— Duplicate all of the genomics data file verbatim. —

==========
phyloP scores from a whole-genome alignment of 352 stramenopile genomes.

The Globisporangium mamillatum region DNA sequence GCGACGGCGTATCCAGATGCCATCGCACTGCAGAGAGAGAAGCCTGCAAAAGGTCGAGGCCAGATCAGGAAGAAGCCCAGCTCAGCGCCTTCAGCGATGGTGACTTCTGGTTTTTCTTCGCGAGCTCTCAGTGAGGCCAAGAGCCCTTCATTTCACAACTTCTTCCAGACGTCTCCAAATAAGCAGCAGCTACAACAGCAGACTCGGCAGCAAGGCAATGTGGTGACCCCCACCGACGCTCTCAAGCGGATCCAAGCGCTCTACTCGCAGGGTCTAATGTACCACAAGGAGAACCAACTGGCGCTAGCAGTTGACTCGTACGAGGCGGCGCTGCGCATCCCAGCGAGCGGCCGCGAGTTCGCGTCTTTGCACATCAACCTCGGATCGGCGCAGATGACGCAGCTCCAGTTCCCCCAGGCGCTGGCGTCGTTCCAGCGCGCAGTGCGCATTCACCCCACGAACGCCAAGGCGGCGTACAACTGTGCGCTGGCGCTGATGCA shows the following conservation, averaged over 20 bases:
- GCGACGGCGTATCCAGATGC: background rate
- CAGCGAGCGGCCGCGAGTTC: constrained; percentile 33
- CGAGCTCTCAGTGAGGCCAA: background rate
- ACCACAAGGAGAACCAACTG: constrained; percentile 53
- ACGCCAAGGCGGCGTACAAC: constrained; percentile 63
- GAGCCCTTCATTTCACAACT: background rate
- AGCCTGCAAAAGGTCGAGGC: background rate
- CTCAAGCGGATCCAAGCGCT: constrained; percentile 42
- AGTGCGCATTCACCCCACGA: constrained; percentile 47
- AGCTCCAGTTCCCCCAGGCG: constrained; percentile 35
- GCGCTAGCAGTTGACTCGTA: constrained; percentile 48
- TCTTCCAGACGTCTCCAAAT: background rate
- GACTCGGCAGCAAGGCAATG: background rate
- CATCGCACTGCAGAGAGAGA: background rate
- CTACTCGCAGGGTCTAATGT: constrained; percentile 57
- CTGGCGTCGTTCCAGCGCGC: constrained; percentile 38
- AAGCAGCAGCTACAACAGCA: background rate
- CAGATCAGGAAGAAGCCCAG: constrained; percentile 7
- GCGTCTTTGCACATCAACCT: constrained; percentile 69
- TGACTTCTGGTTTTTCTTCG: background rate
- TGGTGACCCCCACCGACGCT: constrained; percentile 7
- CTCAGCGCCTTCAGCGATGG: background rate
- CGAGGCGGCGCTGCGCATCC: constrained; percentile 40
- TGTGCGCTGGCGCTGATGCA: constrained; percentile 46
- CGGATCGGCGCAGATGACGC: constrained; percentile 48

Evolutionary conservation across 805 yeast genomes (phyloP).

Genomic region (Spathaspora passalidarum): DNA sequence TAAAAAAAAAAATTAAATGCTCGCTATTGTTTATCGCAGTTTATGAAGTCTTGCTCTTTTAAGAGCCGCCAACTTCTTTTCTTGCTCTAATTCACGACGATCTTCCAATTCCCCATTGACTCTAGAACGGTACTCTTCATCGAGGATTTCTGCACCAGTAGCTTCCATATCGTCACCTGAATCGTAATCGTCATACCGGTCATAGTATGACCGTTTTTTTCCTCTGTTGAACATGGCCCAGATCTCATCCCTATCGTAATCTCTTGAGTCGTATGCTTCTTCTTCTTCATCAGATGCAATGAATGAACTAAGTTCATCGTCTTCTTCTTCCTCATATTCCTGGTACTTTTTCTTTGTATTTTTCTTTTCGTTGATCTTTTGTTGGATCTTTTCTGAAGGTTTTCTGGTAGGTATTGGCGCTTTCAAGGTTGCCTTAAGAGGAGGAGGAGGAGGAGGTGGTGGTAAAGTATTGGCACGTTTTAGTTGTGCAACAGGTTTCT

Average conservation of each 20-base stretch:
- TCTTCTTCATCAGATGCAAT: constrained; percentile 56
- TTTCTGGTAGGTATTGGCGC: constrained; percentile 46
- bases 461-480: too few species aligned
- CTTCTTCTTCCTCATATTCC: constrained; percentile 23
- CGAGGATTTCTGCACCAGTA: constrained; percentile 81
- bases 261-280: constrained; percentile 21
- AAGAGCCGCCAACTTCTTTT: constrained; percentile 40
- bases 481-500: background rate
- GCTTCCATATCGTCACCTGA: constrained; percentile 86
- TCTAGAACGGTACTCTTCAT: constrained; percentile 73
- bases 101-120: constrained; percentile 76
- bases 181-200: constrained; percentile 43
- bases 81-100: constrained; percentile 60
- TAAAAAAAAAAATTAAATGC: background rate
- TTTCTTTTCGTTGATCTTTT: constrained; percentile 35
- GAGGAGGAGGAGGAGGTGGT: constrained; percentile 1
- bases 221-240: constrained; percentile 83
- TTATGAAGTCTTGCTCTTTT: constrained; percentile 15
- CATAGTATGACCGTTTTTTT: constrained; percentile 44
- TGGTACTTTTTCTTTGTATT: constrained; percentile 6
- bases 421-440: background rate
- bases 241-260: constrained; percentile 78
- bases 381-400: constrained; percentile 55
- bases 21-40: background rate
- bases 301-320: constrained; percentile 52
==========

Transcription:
phyloP scores from a whole-genome alignment of 352 stramenopile genomes.

The Globisporangium mamillatum region DNA sequence GCGACGGCGTATCCAGATGCCATCGCACTGCAGAGAGAGAAGCCTGCAAAAGGTCGAGGCCAGATCAGGAAGAAGCCCAGCTCAGCGCCTTCAGCGATGGTGACTTCTGGTTTTTCTTCGCGAGCTCTCAGTGAGGCCAAGAGCCCTTCATTTCACAACTTCTTCCAGACGTCTCCAAATAAGCAGCAGCTACAACAGCAGACTCGGCAGCAAGGCAATGTGGTGACCCCCACCGACGCTCTCAAGCGGATCCAAGCGCTCTACTCGCAGGGTCTAATGTACCACAAGGAGAACCAACTGGCGCTAGCAGTTGACTCGTACGAGGCGGCGCTGCGCATCCCAGCGAGCGGCCGCGAGTTCGCGTCTTTGCACATCAACCTCGGATCGGCGCAGATGACGCAGCTCCAGTTCCCCCAGGCGCTGGCGTCGTTCCAGCGCGCAGTGCGCATTCACCCCACGAACGCCAAGGCGGCGTACAACTGTGCGCTGGCGCTGATGCA shows the following conservation, averaged over 20 bases:
- GCGACGGCGTATCCAGATGC: background rate
- CAGCGAGCGGCCGCGAGTTC: constrained; percentile 33
- CGAGCTCTCAGTGAGGCCAA: background rate
- ACCACAAGGAGAACCAACTG: constrained; percentile 53
- ACGCCAAGGCGGCGTACAAC: constrained; percentile 63
- GAGCCCTTCATTTCACAACT: background rate
- AGCCTGCAAAAGGTCGAGGC: background rate
- CTCAAGCGGATCCAAGCGCT: constrained; percentile 42
- AGTGCGCATTCACCCCACGA: constrained; percentile 47
- AGCTCCAGTTCCCCCAGGCG: constrained; percentile 35
- GCGCTAGCAGTTGACTCGTA: constrained; percentile 48
- TCTTCCAGACGTCTCCAAAT: background rate
- GACTCGGCAGCAAGGCAATG: background rate
- CATCGCACTGCAGAGAGAGA: background rate
- CTACTCGCAGGGTCTAATGT: constrained; percentile 57
- CTGGCGTCGTTCCAGCGCGC: constrained; percentile 38
- AAGCAGCAGCTACAACAGCA: background rate
- CAGATCAGGAAGAAGCCCAG: constrained; percentile 7
- GCGTCTTTGCACATCAACCT: constrained; percentile 69
- TGACTTCTGGTTTTTCTTCG: background rate
- TGGTGACCCCCACCGACGCT: constrained; percentile 7
- CTCAGCGCCTTCAGCGATGG: background rate
- CGAGGCGGCGCTGCGCATCC: constrained; percentile 40
- TGTGCGCTGGCGCTGATGCA: constrained; percentile 46
- CGGATCGGCGCAGATGACGC: constrained; percentile 48

Evolutionary conservation across 805 yeast genomes (phyloP).

Genomic region (Spathaspora passalidarum): DNA sequence TAAAAAAAAAAATTAAATGCTCGCTATTGTTTATCGCAGTTTATGAAGTCTTGCTCTTTTAAGAGCCGCCAACTTCTTTTCTTGCTCTAATTCACGACGATCTTCCAATTCCCCATTGACTCTAGAACGGTACTCTTCATCGAGGATTTCTGCACCAGTAGCTTCCATATCGTCACCTGAATCGTAATCGTCATACCGGTCATAGTATGACCGTTTTTTTCCTCTGTTGAACATGGCCCAGATCTCATCCCTATCGTAATCTCTTGAGTCGTATGCTTCTTCTTCTTCATCAGATGCAATGAATGAACTAAGTTCATCGTCTTCTTCTTCCTCATATTCCTGGTACTTTTTCTTTGTATTTTTCTTTTCGTTGATCTTTTGTTGGATCTTTTCTGAAGGTTTTCTGGTAGGTATTGGCGCTTTCAAGGTTGCCTTAAGAGGAGGAGGAGGAGGAGGTGGTGGTAAAGTATTGGCACGTTTTAGTTGTGCAACAGGTTTCT

Average conservation of each 20-base stretch:
- TCTTCTTCATCAGATGCAAT: constrained; percentile 56
- TTTCTGGTAGGTATTGGCGC: constrained; percentile 46
- bases 461-480: too few species aligned
- CTTCTTCTTCCTCATATTCC: constrained; percentile 23
- CGAGGATTTCTGCACCAGTA: constrained; percentile 81
- bases 261-280: constrained; percentile 21
- AAGAGCCGCCAACTTCTTTT: constrained; percentile 40
- bases 481-500: background rate
- GCTTCCATATCGTCACCTGA: constrained; percentile 86
- TCTAGAACGGTACTCTTCAT: constrained; percentile 73
- bases 101-120: constrained; percentile 76
- bases 181-200: constrained; percentile 43
- bases 81-100: constrained; percentile 60
- TAAAAAAAAAAATTAAATGC: background rate
- TTTCTTTTCGTTGATCTTTT: constrained; percentile 35
- GAGGAGGAGGAGGAGGTGGT: constrained; percentile 1
- bases 221-240: constrained; percentile 83
- TTATGAAGTCTTGCTCTTTT: constrained; percentile 15
- CATAGTATGACCGTTTTTTT: constrained; percentile 44
- TGGTACTTTTTCTTTGTATT: constrained; percentile 6
- bases 421-440: background rate
- bases 241-260: constrained; percentile 78
- bases 381-400: constrained; percentile 55
- bases 21-40: background rate
- bases 301-320: constrained; percentile 52